Cycling

Part of the debate – in Westminster Hall at 4:56 pm on 23rd May 2007.

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Photo of Tom Harris Tom Harris Parliamentary Under-Secretary (Department for Transport) 4:56 pm, 23rd May 2007

I am delighted to respond to the debate and I am grateful to Willie Rennie for securing it. I shall start by responding to some of his comments and to the comments of my right hon. Friend Mr. Smith and my hon. Friend Mr. McGovern.

The hon. Gentleman said that the proposed changes to "The Highway Code" will shift the balance in favour of motorists and away from cyclists, but nothing could be further from the truth. We must remember that what we say and what we are interpreted as saying in this House carries a lot of weight. It is bordering on irresponsible to claim that the proposed changes are doing something as dramatic and as damaging as that when it is clear, as I shall set out later on, that that is not the case.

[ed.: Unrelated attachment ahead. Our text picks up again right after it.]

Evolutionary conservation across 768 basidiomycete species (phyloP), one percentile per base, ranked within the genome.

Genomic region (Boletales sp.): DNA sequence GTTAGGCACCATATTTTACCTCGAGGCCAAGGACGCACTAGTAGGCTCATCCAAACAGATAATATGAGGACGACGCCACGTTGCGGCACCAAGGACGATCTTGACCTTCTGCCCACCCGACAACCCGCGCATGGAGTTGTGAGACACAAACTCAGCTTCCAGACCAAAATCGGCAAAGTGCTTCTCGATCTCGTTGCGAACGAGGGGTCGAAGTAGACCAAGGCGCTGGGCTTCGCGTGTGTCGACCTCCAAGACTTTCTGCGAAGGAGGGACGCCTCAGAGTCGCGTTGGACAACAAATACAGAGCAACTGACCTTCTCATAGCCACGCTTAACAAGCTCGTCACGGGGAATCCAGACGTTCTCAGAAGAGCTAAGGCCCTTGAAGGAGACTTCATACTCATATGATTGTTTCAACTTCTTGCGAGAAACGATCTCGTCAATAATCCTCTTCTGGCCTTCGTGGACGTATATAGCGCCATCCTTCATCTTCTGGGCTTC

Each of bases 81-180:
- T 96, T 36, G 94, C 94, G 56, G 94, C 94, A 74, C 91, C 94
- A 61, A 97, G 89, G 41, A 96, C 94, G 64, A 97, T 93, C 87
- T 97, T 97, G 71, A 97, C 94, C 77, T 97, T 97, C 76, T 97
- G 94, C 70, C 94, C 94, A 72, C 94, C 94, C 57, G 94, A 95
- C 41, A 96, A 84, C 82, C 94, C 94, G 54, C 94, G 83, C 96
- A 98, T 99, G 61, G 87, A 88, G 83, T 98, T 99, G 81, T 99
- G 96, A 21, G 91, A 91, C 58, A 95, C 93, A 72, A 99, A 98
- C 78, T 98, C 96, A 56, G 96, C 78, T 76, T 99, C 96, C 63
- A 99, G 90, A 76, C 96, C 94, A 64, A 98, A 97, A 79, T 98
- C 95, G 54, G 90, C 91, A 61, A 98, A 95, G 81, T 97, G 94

Andrew George came close to justifying cyclists running red lights.

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Chris Beazer
Posted on 24 May 2007 11:40 am (Report this annotation)

It is clearly the case that proposed changes to the highway code are shifting the balance in favour of the motorist. The wording possible instead of practicable means that dangerous or extremely inconvenient facilities will have to be used because they are 'possible' - previously they could be avoided. Many insurance companies have tried to use the fact that a cyclist was not wearing a helmet, despite helmets not being mandatory, as a reason for reducing damages after a claim when a motorist who was at fault was sued by the cyclist. The same will now happen when any cyclist involved in an accident which is not his fault doesn't use a 'facility' no matter how inappropriate, simply because it is 'possible' to use it.